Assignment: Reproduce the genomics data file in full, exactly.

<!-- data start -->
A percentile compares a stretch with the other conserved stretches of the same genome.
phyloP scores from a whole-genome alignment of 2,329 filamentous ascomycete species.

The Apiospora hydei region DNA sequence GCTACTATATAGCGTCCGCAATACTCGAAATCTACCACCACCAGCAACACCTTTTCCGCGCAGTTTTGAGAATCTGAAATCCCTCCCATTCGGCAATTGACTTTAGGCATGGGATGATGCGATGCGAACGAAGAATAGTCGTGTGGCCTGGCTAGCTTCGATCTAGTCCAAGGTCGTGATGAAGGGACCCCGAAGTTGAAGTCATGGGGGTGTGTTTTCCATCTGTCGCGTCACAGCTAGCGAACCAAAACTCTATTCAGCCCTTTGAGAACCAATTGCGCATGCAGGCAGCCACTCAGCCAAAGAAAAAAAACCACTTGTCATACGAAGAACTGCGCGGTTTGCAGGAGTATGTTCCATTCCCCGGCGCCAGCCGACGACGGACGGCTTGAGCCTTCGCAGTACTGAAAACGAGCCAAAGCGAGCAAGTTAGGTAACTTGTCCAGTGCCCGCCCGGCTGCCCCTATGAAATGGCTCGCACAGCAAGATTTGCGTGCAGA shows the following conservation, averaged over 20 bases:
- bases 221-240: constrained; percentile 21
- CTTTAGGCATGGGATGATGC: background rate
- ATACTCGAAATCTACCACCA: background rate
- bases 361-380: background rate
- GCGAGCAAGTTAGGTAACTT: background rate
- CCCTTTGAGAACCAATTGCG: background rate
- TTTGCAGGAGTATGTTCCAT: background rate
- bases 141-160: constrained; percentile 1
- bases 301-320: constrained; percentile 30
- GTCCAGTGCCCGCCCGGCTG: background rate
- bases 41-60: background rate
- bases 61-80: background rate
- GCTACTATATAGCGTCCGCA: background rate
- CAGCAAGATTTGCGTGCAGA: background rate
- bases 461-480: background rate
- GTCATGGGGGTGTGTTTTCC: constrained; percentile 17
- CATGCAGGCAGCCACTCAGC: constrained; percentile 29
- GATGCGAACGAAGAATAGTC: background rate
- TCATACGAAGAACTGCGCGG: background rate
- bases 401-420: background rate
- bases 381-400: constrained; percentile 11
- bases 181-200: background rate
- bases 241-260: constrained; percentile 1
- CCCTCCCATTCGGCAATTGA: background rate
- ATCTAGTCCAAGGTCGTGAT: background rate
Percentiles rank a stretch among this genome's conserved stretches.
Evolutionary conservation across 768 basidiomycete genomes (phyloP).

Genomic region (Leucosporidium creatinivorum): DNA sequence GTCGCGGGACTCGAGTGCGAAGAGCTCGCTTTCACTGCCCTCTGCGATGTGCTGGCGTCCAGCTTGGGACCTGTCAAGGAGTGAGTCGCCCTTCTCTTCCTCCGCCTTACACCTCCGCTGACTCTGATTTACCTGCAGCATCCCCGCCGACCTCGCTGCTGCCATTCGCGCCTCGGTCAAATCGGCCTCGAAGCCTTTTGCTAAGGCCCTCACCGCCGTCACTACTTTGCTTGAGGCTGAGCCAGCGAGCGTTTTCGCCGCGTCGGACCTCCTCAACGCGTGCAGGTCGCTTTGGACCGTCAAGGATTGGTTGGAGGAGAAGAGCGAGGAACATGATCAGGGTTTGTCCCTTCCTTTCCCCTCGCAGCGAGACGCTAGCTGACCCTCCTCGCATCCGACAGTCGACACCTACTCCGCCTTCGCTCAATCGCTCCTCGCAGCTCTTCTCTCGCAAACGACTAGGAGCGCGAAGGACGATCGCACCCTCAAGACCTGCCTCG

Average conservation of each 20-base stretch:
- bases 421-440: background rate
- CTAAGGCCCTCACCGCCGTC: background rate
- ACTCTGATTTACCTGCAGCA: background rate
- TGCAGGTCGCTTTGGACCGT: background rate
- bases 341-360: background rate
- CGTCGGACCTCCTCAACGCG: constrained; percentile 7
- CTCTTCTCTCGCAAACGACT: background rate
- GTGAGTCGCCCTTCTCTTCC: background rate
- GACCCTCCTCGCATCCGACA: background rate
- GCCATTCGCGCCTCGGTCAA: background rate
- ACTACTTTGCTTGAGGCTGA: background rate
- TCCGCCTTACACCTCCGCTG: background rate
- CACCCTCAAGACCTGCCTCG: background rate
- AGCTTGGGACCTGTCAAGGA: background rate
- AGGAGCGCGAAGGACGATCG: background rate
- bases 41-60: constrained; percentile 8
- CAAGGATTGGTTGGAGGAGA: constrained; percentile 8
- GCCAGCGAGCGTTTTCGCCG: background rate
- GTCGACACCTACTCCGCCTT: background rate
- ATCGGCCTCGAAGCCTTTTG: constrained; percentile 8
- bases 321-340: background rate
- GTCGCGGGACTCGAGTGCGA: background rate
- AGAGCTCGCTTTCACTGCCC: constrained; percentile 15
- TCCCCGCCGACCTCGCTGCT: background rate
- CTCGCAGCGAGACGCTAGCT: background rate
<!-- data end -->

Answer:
A percentile compares a stretch with the other conserved stretches of the same genome.
phyloP scores from a whole-genome alignment of 2,329 filamentous ascomycete species.

The Apiospora hydei region DNA sequence GCTACTATATAGCGTCCGCAATACTCGAAATCTACCACCACCAGCAACACCTTTTCCGCGCAGTTTTGAGAATCTGAAATCCCTCCCATTCGGCAATTGACTTTAGGCATGGGATGATGCGATGCGAACGAAGAATAGTCGTGTGGCCTGGCTAGCTTCGATCTAGTCCAAGGTCGTGATGAAGGGACCCCGAAGTTGAAGTCATGGGGGTGTGTTTTCCATCTGTCGCGTCACAGCTAGCGAACCAAAACTCTATTCAGCCCTTTGAGAACCAATTGCGCATGCAGGCAGCCACTCAGCCAAAGAAAAAAAACCACTTGTCATACGAAGAACTGCGCGGTTTGCAGGAGTATGTTCCATTCCCCGGCGCCAGCCGACGACGGACGGCTTGAGCCTTCGCAGTACTGAAAACGAGCCAAAGCGAGCAAGTTAGGTAACTTGTCCAGTGCCCGCCCGGCTGCCCCTATGAAATGGCTCGCACAGCAAGATTTGCGTGCAGA shows the following conservation, averaged over 20 bases:
- bases 221-240: constrained; percentile 21
- CTTTAGGCATGGGATGATGC: background rate
- ATACTCGAAATCTACCACCA: background rate
- bases 361-380: background rate
- GCGAGCAAGTTAGGTAACTT: background rate
- CCCTTTGAGAACCAATTGCG: background rate
- TTTGCAGGAGTATGTTCCAT: background rate
- bases 141-160: constrained; percentile 1
- bases 301-320: constrained; percentile 30
- GTCCAGTGCCCGCCCGGCTG: background rate
- bases 41-60: background rate
- bases 61-80: background rate
- GCTACTATATAGCGTCCGCA: background rate
- CAGCAAGATTTGCGTGCAGA: background rate
- bases 461-480: background rate
- GTCATGGGGGTGTGTTTTCC: constrained; percentile 17
- CATGCAGGCAGCCACTCAGC: constrained; percentile 29
- GATGCGAACGAAGAATAGTC: background rate
- TCATACGAAGAACTGCGCGG: background rate
- bases 401-420: background rate
- bases 381-400: constrained; percentile 11
- bases 181-200: background rate
- bases 241-260: constrained; percentile 1
- CCCTCCCATTCGGCAATTGA: background rate
- ATCTAGTCCAAGGTCGTGAT: background rate
Percentiles rank a stretch among this genome's conserved stretches.
Evolutionary conservation across 768 basidiomycete genomes (phyloP).

Genomic region (Leucosporidium creatinivorum): DNA sequence GTCGCGGGACTCGAGTGCGAAGAGCTCGCTTTCACTGCCCTCTGCGATGTGCTGGCGTCCAGCTTGGGACCTGTCAAGGAGTGAGTCGCCCTTCTCTTCCTCCGCCTTACACCTCCGCTGACTCTGATTTACCTGCAGCATCCCCGCCGACCTCGCTGCTGCCATTCGCGCCTCGGTCAAATCGGCCTCGAAGCCTTTTGCTAAGGCCCTCACCGCCGTCACTACTTTGCTTGAGGCTGAGCCAGCGAGCGTTTTCGCCGCGTCGGACCTCCTCAACGCGTGCAGGTCGCTTTGGACCGTCAAGGATTGGTTGGAGGAGAAGAGCGAGGAACATGATCAGGGTTTGTCCCTTCCTTTCCCCTCGCAGCGAGACGCTAGCTGACCCTCCTCGCATCCGACAGTCGACACCTACTCCGCCTTCGCTCAATCGCTCCTCGCAGCTCTTCTCTCGCAAACGACTAGGAGCGCGAAGGACGATCGCACCCTCAAGACCTGCCTCG

Average conservation of each 20-base stretch:
- bases 421-440: background rate
- CTAAGGCCCTCACCGCCGTC: background rate
- ACTCTGATTTACCTGCAGCA: background rate
- TGCAGGTCGCTTTGGACCGT: background rate
- bases 341-360: background rate
- CGTCGGACCTCCTCAACGCG: constrained; percentile 7
- CTCTTCTCTCGCAAACGACT: background rate
- GTGAGTCGCCCTTCTCTTCC: background rate
- GACCCTCCTCGCATCCGACA: background rate
- GCCATTCGCGCCTCGGTCAA: background rate
- ACTACTTTGCTTGAGGCTGA: background rate
- TCCGCCTTACACCTCCGCTG: background rate
- CACCCTCAAGACCTGCCTCG: background rate
- AGCTTGGGACCTGTCAAGGA: background rate
- AGGAGCGCGAAGGACGATCG: background rate
- bases 41-60: constrained; percentile 8
- CAAGGATTGGTTGGAGGAGA: constrained; percentile 8
- GCCAGCGAGCGTTTTCGCCG: background rate
- GTCGACACCTACTCCGCCTT: background rate
- ATCGGCCTCGAAGCCTTTTG: constrained; percentile 8
- bases 321-340: background rate
- GTCGCGGGACTCGAGTGCGA: background rate
- AGAGCTCGCTTTCACTGCCC: constrained; percentile 15
- TCCCCGCCGACCTCGCTGCT: background rate
- CTCGCAGCGAGACGCTAGCT: background rate